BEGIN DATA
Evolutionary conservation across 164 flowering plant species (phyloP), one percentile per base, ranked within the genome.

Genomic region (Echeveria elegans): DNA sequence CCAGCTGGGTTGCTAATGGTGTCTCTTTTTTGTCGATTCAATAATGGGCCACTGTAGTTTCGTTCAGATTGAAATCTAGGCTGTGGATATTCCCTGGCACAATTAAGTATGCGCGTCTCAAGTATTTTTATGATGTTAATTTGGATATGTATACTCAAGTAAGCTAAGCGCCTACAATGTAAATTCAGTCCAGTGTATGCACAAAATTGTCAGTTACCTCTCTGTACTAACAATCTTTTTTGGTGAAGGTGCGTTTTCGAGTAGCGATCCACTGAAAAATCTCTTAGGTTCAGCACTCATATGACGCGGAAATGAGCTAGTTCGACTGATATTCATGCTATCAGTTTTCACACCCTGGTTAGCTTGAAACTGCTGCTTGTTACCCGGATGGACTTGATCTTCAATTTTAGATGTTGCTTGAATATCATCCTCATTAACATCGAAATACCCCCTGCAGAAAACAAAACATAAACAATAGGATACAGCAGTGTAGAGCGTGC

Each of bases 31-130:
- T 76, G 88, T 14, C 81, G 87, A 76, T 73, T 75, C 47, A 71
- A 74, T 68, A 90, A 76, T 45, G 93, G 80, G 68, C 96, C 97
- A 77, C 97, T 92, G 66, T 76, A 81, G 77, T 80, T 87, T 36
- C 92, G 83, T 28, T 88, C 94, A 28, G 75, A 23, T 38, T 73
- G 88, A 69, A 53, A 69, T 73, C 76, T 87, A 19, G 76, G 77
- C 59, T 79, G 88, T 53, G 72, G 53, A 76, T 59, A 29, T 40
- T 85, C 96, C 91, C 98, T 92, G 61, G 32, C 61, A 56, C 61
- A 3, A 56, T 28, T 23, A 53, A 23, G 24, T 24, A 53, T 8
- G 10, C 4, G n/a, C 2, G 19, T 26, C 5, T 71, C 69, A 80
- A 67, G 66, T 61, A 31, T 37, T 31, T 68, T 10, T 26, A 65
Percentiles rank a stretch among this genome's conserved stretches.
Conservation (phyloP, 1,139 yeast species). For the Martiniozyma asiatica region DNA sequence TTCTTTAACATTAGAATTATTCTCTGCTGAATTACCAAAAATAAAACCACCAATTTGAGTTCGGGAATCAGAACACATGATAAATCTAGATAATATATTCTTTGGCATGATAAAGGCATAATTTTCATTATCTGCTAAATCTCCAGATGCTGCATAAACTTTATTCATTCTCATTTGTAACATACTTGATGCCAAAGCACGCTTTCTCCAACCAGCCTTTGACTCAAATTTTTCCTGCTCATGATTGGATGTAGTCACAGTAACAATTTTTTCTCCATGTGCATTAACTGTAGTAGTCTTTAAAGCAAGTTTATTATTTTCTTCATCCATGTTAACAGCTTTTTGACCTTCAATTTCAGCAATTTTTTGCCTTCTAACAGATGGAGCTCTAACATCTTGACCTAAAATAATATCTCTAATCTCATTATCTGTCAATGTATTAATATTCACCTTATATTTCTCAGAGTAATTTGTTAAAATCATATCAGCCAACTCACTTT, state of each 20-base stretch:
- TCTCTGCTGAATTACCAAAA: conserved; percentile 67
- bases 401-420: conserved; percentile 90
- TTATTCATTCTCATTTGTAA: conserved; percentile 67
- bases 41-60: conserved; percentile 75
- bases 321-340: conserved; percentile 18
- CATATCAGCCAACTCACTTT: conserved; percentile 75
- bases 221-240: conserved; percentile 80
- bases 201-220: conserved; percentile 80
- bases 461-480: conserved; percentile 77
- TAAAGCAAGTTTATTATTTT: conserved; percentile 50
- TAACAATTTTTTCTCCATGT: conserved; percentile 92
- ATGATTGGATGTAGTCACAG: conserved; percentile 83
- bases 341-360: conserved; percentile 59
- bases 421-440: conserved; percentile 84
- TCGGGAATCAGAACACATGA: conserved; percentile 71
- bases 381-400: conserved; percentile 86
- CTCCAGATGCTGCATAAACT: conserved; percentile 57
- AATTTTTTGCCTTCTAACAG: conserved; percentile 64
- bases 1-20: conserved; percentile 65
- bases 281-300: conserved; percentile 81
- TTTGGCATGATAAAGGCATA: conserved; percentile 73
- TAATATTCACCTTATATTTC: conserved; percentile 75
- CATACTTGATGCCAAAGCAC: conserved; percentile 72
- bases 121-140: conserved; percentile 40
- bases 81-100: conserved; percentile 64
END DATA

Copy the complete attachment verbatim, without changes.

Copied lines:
Evolutionary conservation across 164 flowering plant species (phyloP), one percentile per base, ranked within the genome.

Genomic region (Echeveria elegans): DNA sequence CCAGCTGGGTTGCTAATGGTGTCTCTTTTTTGTCGATTCAATAATGGGCCACTGTAGTTTCGTTCAGATTGAAATCTAGGCTGTGGATATTCCCTGGCACAATTAAGTATGCGCGTCTCAAGTATTTTTATGATGTTAATTTGGATATGTATACTCAAGTAAGCTAAGCGCCTACAATGTAAATTCAGTCCAGTGTATGCACAAAATTGTCAGTTACCTCTCTGTACTAACAATCTTTTTTGGTGAAGGTGCGTTTTCGAGTAGCGATCCACTGAAAAATCTCTTAGGTTCAGCACTCATATGACGCGGAAATGAGCTAGTTCGACTGATATTCATGCTATCAGTTTTCACACCCTGGTTAGCTTGAAACTGCTGCTTGTTACCCGGATGGACTTGATCTTCAATTTTAGATGTTGCTTGAATATCATCCTCATTAACATCGAAATACCCCCTGCAGAAAACAAAACATAAACAATAGGATACAGCAGTGTAGAGCGTGC

Each of bases 31-130:
- T 76, G 88, T 14, C 81, G 87, A 76, T 73, T 75, C 47, A 71
- A 74, T 68, A 90, A 76, T 45, G 93, G 80, G 68, C 96, C 97
- A 77, C 97, T 92, G 66, T 76, A 81, G 77, T 80, T 87, T 36
- C 92, G 83, T 28, T 88, C 94, A 28, G 75, A 23, T 38, T 73
- G 88, A 69, A 53, A 69, T 73, C 76, T 87, A 19, G 76, G 77
- C 59, T 79, G 88, T 53, G 72, G 53, A 76, T 59, A 29, T 40
- T 85, C 96, C 91, C 98, T 92, G 61, G 32, C 61, A 56, C 61
- A 3, A 56, T 28, T 23, A 53, A 23, G 24, T 24, A 53, T 8
- G 10, C 4, G n/a, C 2, G 19, T 26, C 5, T 71, C 69, A 80
- A 67, G 66, T 61, A 31, T 37, T 31, T 68, T 10, T 26, A 65
Percentiles rank a stretch among this genome's conserved stretches.
Conservation (phyloP, 1,139 yeast species). For the Martiniozyma asiatica region DNA sequence TTCTTTAACATTAGAATTATTCTCTGCTGAATTACCAAAAATAAAACCACCAATTTGAGTTCGGGAATCAGAACACATGATAAATCTAGATAATATATTCTTTGGCATGATAAAGGCATAATTTTCATTATCTGCTAAATCTCCAGATGCTGCATAAACTTTATTCATTCTCATTTGTAACATACTTGATGCCAAAGCACGCTTTCTCCAACCAGCCTTTGACTCAAATTTTTCCTGCTCATGATTGGATGTAGTCACAGTAACAATTTTTTCTCCATGTGCATTAACTGTAGTAGTCTTTAAAGCAAGTTTATTATTTTCTTCATCCATGTTAACAGCTTTTTGACCTTCAATTTCAGCAATTTTTTGCCTTCTAACAGATGGAGCTCTAACATCTTGACCTAAAATAATATCTCTAATCTCATTATCTGTCAATGTATTAATATTCACCTTATATTTCTCAGAGTAATTTGTTAAAATCATATCAGCCAACTCACTTT, state of each 20-base stretch:
- TCTCTGCTGAATTACCAAAA: conserved; percentile 67
- bases 401-420: conserved; percentile 90
- TTATTCATTCTCATTTGTAA: conserved; percentile 67
- bases 41-60: conserved; percentile 75
- bases 321-340: conserved; percentile 18
- CATATCAGCCAACTCACTTT: conserved; percentile 75
- bases 221-240: conserved; percentile 80
- bases 201-220: conserved; percentile 80
- bases 461-480: conserved; percentile 77
- TAAAGCAAGTTTATTATTTT: conserved; percentile 50
- TAACAATTTTTTCTCCATGT: conserved; percentile 92
- ATGATTGGATGTAGTCACAG: conserved; percentile 83
- bases 341-360: conserved; percentile 59
- bases 421-440: conserved; percentile 84
- TCGGGAATCAGAACACATGA: conserved; percentile 71
- bases 381-400: conserved; percentile 86
- CTCCAGATGCTGCATAAACT: conserved; percentile 57
- AATTTTTTGCCTTCTAACAG: conserved; percentile 64
- bases 1-20: conserved; percentile 65
- bases 281-300: conserved; percentile 81
- TTTGGCATGATAAAGGCATA: conserved; percentile 73
- TAATATTCACCTTATATTTC: conserved; percentile 75
- CATACTTGATGCCAAAGCAC: conserved; percentile 72
- bases 121-140: conserved; percentile 40
- bases 81-100: conserved; percentile 64